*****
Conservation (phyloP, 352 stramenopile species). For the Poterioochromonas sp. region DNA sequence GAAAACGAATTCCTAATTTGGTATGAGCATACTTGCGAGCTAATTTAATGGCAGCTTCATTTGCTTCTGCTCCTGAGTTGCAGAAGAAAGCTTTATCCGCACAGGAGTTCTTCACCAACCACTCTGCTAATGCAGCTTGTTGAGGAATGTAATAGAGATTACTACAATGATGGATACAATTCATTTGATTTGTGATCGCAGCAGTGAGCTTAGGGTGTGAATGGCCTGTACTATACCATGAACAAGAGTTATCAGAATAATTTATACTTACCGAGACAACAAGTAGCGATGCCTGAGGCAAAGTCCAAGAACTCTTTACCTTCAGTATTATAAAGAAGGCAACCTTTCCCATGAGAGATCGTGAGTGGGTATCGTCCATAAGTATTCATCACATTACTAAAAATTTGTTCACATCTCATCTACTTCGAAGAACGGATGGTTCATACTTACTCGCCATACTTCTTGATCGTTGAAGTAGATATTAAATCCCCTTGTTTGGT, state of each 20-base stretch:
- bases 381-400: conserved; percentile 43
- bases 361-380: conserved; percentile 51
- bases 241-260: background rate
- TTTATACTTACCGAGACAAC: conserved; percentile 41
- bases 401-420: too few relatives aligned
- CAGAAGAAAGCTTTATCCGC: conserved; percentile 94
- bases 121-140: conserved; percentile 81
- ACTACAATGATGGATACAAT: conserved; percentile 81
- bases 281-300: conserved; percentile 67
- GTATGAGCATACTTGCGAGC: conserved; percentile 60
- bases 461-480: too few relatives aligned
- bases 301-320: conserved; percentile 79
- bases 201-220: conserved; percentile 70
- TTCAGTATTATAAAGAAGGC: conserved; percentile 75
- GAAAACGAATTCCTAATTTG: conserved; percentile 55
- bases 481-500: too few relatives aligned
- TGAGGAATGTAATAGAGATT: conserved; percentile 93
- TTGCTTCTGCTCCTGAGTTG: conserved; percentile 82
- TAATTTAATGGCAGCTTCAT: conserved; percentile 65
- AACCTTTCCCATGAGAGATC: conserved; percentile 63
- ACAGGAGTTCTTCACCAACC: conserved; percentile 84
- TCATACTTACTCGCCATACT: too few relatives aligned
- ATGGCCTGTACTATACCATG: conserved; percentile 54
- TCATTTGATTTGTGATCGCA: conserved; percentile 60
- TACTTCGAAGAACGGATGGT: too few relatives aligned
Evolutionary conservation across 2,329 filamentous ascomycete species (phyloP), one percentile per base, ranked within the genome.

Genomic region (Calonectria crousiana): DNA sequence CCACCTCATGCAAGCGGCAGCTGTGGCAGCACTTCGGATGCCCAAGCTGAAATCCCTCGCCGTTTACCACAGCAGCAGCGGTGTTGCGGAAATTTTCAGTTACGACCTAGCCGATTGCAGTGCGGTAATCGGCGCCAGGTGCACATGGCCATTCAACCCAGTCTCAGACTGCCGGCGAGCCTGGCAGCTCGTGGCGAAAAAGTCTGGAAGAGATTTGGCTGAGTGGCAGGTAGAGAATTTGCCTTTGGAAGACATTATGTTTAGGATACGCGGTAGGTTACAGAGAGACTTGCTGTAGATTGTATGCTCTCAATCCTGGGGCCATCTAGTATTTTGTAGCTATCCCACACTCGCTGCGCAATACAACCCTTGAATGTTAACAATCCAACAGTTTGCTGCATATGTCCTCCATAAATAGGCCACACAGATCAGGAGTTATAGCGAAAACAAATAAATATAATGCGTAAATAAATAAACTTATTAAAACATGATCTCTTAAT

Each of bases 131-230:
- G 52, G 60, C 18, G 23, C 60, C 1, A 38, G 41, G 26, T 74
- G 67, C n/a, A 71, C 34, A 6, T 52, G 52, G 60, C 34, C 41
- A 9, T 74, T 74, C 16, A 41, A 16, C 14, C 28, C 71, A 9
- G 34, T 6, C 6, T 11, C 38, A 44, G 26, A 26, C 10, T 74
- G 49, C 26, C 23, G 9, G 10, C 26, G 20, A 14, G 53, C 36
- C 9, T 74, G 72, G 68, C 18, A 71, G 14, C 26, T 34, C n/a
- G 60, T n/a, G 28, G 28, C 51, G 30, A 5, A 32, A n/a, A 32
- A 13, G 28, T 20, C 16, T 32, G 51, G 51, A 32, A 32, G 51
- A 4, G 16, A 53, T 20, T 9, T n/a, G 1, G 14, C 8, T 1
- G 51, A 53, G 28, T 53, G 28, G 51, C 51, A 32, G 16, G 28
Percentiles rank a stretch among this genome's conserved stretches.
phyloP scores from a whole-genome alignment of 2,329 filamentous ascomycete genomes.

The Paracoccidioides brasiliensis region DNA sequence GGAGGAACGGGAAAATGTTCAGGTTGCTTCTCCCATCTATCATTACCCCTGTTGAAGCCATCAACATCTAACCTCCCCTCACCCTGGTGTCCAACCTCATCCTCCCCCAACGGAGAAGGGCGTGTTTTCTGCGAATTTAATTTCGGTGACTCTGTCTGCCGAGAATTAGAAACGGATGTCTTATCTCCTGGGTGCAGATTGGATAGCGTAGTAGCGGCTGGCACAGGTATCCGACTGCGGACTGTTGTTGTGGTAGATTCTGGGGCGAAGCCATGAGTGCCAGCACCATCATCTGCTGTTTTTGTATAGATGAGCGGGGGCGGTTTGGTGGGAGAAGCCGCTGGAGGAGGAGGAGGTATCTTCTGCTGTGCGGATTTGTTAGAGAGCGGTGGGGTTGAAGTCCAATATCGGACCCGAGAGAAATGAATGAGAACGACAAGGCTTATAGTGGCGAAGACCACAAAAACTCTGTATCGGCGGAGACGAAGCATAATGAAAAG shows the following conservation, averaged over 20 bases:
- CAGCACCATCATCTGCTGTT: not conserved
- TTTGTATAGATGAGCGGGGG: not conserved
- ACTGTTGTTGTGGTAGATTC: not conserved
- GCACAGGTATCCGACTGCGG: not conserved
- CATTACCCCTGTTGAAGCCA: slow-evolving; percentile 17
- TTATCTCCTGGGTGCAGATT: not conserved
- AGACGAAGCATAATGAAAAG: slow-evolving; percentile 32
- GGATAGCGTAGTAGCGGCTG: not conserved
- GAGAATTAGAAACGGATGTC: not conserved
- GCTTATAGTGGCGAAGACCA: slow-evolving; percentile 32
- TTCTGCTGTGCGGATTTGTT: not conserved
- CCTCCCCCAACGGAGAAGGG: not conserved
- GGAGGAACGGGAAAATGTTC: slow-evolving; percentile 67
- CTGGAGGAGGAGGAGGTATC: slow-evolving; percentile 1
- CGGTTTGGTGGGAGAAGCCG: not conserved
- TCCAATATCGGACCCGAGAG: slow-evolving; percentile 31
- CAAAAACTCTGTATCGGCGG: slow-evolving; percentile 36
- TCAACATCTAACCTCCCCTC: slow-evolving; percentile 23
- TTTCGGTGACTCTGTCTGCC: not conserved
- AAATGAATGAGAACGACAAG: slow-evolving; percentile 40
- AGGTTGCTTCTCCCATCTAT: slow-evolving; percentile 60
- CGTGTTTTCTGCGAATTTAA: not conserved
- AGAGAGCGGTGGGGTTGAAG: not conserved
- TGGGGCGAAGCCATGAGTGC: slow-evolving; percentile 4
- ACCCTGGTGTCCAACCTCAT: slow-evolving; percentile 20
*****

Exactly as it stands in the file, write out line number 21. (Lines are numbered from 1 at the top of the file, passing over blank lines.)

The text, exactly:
- AACCTTTCCCATGAGAGATC: conserved; percentile 63